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See more related video:Origin VT0010 Interpolation
Contents 
Interpolation is a method of estimating and constructing new data points from a discrete set of known data points. Given an X vector, this function interpolates vector Y base on the input curve (XY Range). Origin provides three options for data interpolation: Linear, Cubic spline and Cubic Bspline methods
Linear interpolation is the simplest and fastest data interpolation method. In linear interpolation, the arithmetic mean of two adjacent data points is calculated. This method is useful in situations where low precision can be tolerated. Linear interpolation is also useful for extremely large data sets, because the calculations are not time or computationpower intensive.
The generalization of linear interpolation is polynomial interpolation. Polynomial interpolation requires much more computation power than linear interpolation, and when the polynomial order is high, the fit of the data oscillates wildly. These disadvantages can be avoided by using loworder polynomial fitting, or spline interpolation.
The Cubic spline method uses 3^{rd} order polynomials, and executes datafitting in a piecewise fashion. spline interpolation incurs less error than linear interpolation, and the interpolant is smoother.
Similar to Cubic spline interpolation, Cubic Bspline interpolation also fits the data in a piecewise fashion, but it uses 3^{rd} order Bezier splines to approximate the data. Cubic BSplines allow the accurate modeling of more general classes of geometry.
Note: To generate uniform linear spaced interpolated values, use the interp1xy XFunction.
To use this function:
In fact, the interp1 XFunction is called to complete the calculation.
X Values to Interpolate 
The vector to interpolate on. 

Input 
The XY range to be interpolated. 
Method 
Specify interpolation methods

Boundary 
Boundary condition is only available in cubic spline method.

Smoothing Factor 
Smoothing is only available in Cubic BSpline method. 
Result of interpolation 
The output vector. 
Coefficients 
Spline coefficients when using spline or Bspline method. 
Given a sequence of distinct pairs of data (, ), where . we are looking for the interpolated at by the following methods:
1. Linear interpolation (interp1q)
For
For
For
2. Cubic spline (spline)
Origin uses the natural cubic spline to do interpolation:
where:
And can be generated from:
For boundary points, we set and equal to zero.
3. Cubic Bspline (bspline)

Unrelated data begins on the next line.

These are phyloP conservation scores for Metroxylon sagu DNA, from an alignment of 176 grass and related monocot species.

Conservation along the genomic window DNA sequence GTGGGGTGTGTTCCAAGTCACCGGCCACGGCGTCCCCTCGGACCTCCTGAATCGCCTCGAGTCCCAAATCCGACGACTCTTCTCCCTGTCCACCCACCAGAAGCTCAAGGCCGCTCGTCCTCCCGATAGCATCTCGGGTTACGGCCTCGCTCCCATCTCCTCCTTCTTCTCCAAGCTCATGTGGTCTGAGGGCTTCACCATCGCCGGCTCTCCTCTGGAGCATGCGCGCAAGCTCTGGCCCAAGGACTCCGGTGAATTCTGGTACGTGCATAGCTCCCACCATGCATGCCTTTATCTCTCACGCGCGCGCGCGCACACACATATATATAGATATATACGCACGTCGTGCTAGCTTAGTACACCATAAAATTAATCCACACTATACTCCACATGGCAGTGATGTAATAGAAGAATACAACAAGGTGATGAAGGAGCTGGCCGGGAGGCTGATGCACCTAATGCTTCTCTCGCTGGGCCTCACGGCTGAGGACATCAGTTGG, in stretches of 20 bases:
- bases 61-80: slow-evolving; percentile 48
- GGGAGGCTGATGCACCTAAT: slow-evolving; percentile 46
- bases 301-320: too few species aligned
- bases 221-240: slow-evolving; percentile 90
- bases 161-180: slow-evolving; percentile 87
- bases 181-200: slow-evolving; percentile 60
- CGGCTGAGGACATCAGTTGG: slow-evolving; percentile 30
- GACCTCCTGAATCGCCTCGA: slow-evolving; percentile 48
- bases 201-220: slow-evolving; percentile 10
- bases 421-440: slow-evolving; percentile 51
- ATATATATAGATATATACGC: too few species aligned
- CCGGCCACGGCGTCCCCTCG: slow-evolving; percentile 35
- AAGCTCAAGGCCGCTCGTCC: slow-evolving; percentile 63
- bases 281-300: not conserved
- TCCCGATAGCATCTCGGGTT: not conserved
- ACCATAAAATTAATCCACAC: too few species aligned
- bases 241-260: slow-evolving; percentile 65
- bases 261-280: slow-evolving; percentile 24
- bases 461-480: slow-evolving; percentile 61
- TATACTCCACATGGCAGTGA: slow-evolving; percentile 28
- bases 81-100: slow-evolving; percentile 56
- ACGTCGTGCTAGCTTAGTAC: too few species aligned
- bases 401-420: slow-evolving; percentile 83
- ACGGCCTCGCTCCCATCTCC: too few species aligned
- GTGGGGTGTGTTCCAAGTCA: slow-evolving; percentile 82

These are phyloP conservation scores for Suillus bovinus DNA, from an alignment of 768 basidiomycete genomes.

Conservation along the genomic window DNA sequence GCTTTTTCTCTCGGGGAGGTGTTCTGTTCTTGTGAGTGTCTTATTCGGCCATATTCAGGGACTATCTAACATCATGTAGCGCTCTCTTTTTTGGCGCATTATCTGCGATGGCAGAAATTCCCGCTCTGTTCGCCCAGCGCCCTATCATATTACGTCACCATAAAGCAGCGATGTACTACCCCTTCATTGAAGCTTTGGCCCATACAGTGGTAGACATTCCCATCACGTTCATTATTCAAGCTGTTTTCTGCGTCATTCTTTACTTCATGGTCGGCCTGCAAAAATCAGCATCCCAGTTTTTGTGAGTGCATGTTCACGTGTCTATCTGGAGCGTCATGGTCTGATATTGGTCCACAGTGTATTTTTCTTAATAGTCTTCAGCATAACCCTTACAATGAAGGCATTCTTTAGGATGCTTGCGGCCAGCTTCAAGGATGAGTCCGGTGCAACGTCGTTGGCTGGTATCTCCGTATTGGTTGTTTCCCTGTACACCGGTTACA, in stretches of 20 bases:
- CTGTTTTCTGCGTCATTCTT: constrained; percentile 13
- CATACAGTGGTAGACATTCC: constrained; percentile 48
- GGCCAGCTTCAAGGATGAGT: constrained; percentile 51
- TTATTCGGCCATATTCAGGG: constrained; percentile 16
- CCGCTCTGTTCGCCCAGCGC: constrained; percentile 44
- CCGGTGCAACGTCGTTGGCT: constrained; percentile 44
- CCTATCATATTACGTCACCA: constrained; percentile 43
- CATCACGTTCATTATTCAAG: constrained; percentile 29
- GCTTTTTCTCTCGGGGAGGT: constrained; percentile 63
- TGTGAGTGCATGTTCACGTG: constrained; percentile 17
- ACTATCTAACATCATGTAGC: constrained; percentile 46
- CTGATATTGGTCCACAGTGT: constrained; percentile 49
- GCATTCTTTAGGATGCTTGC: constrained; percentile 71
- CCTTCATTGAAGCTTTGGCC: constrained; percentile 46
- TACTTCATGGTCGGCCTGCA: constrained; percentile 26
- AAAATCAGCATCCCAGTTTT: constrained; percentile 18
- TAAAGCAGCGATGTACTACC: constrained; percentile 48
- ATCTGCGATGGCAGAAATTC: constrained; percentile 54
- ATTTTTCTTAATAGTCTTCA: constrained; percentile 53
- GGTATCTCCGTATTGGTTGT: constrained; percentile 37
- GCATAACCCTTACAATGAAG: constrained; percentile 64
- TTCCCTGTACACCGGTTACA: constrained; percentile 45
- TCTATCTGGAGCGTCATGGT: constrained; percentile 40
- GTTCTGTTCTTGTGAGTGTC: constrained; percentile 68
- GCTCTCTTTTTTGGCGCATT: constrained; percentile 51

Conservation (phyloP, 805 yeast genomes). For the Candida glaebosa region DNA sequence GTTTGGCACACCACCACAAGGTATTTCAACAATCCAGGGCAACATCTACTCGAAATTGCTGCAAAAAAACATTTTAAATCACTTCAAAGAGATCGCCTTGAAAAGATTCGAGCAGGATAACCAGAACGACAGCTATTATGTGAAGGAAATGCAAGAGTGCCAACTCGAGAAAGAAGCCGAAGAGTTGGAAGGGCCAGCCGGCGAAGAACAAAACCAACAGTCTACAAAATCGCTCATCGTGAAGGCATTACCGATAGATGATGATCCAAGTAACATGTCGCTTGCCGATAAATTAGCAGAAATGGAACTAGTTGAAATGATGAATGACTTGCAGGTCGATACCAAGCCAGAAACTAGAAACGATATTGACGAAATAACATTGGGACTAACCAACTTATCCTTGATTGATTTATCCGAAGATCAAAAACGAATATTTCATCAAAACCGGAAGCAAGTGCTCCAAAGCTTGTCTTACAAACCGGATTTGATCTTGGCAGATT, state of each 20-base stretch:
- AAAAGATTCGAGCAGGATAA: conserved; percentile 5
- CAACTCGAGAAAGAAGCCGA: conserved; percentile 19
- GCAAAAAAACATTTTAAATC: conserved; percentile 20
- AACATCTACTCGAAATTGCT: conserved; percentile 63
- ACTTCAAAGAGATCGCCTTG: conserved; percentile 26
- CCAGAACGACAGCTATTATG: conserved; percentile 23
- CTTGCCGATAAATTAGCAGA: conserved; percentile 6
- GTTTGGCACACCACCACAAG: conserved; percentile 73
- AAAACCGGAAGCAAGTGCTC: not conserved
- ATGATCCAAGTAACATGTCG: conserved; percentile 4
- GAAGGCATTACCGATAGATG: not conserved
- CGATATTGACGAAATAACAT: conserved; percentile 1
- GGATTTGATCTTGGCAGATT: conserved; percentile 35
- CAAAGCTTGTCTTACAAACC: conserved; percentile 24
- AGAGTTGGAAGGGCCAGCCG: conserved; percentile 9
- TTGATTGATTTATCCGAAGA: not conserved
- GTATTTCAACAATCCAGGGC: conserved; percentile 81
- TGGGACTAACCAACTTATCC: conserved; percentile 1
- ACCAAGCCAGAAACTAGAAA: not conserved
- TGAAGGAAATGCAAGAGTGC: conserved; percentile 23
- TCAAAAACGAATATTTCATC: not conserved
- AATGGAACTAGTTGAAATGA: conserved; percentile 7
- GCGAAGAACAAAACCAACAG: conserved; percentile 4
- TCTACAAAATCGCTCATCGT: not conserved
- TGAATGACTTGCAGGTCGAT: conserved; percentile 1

For or perform linear interpolation.
For
Here, Failed to parse (Missing texvc executable; please see math/README to configure.): N(x)\!
denotes the normalized cubic Bspline defined upon the knots , , ..., , And denotes the coefficient of the corresponding function.
The total number of these knots and their values , ..., are chosen automatically by the function. The knots , ..., are the interior knots; they divide the approximation interval [, ] in to subintervals. The coefficients , , ..., are then determined as the solution of the following constrained minimization problem:
minimize
subject to the constraint
where stands for the discontinuity jump in the third order derivative of at the interior knot , denotes the weighted residual , and S is a nonnegatative number to be specified by the user.
The quantity can be seen as a measure of the (lack of) smoothness of , while closeness of fit is measured through . By means of the parameter , 'the smoothing factor', the user will then control the balance between these two (usually conflicting) properties. If is too large, the spline will be too smooth and signal will be lost (underfit); if is too small, the spline will pick up too much noise (overfit). In the extreme cases the function will return an interpolating spline (=0) is is set to zero, and the weighted leastsquares cubic polynomial (=0) is if set very large. Experimenting with values between these two extremes should result in a good compromise.
1. Michelle Schatzman. Numerical Analysis: A Mathematical Introduction, Chapters 4 and 6. Clarendon Press, Oxford (2002).
2. William H. Press, etc. Numerical Recipes in C++. 2^{nd} Edition. Cambridge University Press (2002).
3. Nag C Library Function Document, nag_1d_spline_fit (e02bec).